Just weeks after the federal government passed the largest tax reform overhaul in three decades, known as the Tax Cuts and Jobs Act, the effects are already being felt in the offices, boardrooms, warehouse aisles, and pocketbooks of executives, middle management, and even hourly wage workers. After cutting the corporate tax rate from 35% to 21%, it was an unknown what the corporations would do with this new-found capital, but the answer is becoming clearer with each passing day.
As of January 26, at least 39 companies in the Standard & Poor’s 500 index (made up of 500 of the nation’s largest companies) said they are providing financial rewards to workers as a direct result of the tax reform bill. While this reward is mostly in the form of one-time bonuses, hourly wage increases and bigger 401(k) contribution matches have also been implemented.
One of the most obvious impacts of 2018 tax reform is that companies are jumping on the tax cut bandwagon left and right, executing changes that have an immediate impact on their stockholders, employees, and customers.
The short-term effects of the 2018 tax reform on corporations is pretty clear, but how does this tax cut adjust long-term strategic planning across the board? That’s where things really start to get interesting.
From a US perspective, reinvestment in corporate infrastructure will be the key gauge to keep an eye on in the coming months. Will these major companies reinvest in their own businesses? Will these companies invest this newly found stream of capital into projects that boost our domestic economy? While the new tax law will have significant effects on corporate finances, the ways each company and industry reacts will vary greatly, making it difficult to predict what’s going to happen down the road. To see substantial benefits from the tax cuts we will need to see renewed investment in factories and equipment domestically that was not previously planned without this corporate tax cut. We will also need to see companies bringing back production to the US instead of other global alternatives.
Therein lies the rub. The benefits to small business aren’t quite as well communicated or understood by business owners. Understanding the exact dollar amount they will receive as a result of the tax reform is going to take a little more time to quantify as small business owners wade through the complex changes.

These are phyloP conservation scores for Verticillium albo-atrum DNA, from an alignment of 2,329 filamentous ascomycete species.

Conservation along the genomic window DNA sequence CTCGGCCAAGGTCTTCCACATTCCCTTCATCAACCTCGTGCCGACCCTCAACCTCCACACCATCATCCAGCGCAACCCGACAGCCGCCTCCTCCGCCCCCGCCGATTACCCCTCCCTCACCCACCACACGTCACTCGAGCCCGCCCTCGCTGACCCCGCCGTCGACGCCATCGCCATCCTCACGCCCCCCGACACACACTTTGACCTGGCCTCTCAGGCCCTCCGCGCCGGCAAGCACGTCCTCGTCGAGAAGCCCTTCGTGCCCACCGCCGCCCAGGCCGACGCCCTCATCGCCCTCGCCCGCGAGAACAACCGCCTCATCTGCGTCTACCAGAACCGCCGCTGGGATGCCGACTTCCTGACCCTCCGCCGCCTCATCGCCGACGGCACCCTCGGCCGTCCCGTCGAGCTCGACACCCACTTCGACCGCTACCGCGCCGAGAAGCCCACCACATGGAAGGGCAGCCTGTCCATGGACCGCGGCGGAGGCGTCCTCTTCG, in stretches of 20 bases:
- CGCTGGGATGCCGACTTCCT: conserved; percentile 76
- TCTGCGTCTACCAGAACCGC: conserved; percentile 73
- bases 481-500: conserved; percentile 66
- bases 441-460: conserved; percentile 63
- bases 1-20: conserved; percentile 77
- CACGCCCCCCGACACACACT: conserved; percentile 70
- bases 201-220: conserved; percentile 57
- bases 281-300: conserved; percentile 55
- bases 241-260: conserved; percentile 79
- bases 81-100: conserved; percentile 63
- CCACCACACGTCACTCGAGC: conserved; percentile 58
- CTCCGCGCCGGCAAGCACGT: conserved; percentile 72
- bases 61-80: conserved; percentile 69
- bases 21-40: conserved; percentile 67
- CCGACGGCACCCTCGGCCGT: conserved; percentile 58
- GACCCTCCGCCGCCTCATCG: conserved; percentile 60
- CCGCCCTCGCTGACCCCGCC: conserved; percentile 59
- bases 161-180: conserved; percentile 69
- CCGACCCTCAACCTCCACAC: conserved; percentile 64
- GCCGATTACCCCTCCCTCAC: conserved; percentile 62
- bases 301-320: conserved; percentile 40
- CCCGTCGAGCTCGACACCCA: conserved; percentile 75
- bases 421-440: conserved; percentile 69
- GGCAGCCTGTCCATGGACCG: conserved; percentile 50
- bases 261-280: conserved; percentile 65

Under the new plan pass-through entities (profits pass through to the owner), S-corporations, sole proprietorships, or partnerships, and limited liability companies (LLC) will be able to deduct 20% of qualified business income. The new-found profitability for small businesses could lead companies to hire more workers or invest in new property and equipment. But unlike many larger corporations, this capital hasn’t been clearly explained to many small business owners due to the complexities from the change in tax law. So, while many large-scale companies were able to begin divvying up the influx of capital at the word go, it may take small businesses a little more time to understand the real benefit and how best to invest it, including one-time bonus much like the larger companies.
For the remainder of 2018 and well into 2019, small businesses are going to continually experience the impacts of this tax reform. Now more than ever, it’s going to be important to keep the conversation going with your CPA and trusted financial advisor. As the true benefits of the tax changes reveal themselves over the coming months, "business as usual" is going to become a thing of the past. Get yourself and your business organized now, so if and when you receive that influx of capital, you feel confident know exactly what to do with it.
At Kroon and Mitchell, we are encouraging all our small business consulting clients to take the time to re-think their tax planning and better understand how new tax alternatives and strategies will impact your business, especially during this time of uncertainty where new and exciting opportunities are just around the corner.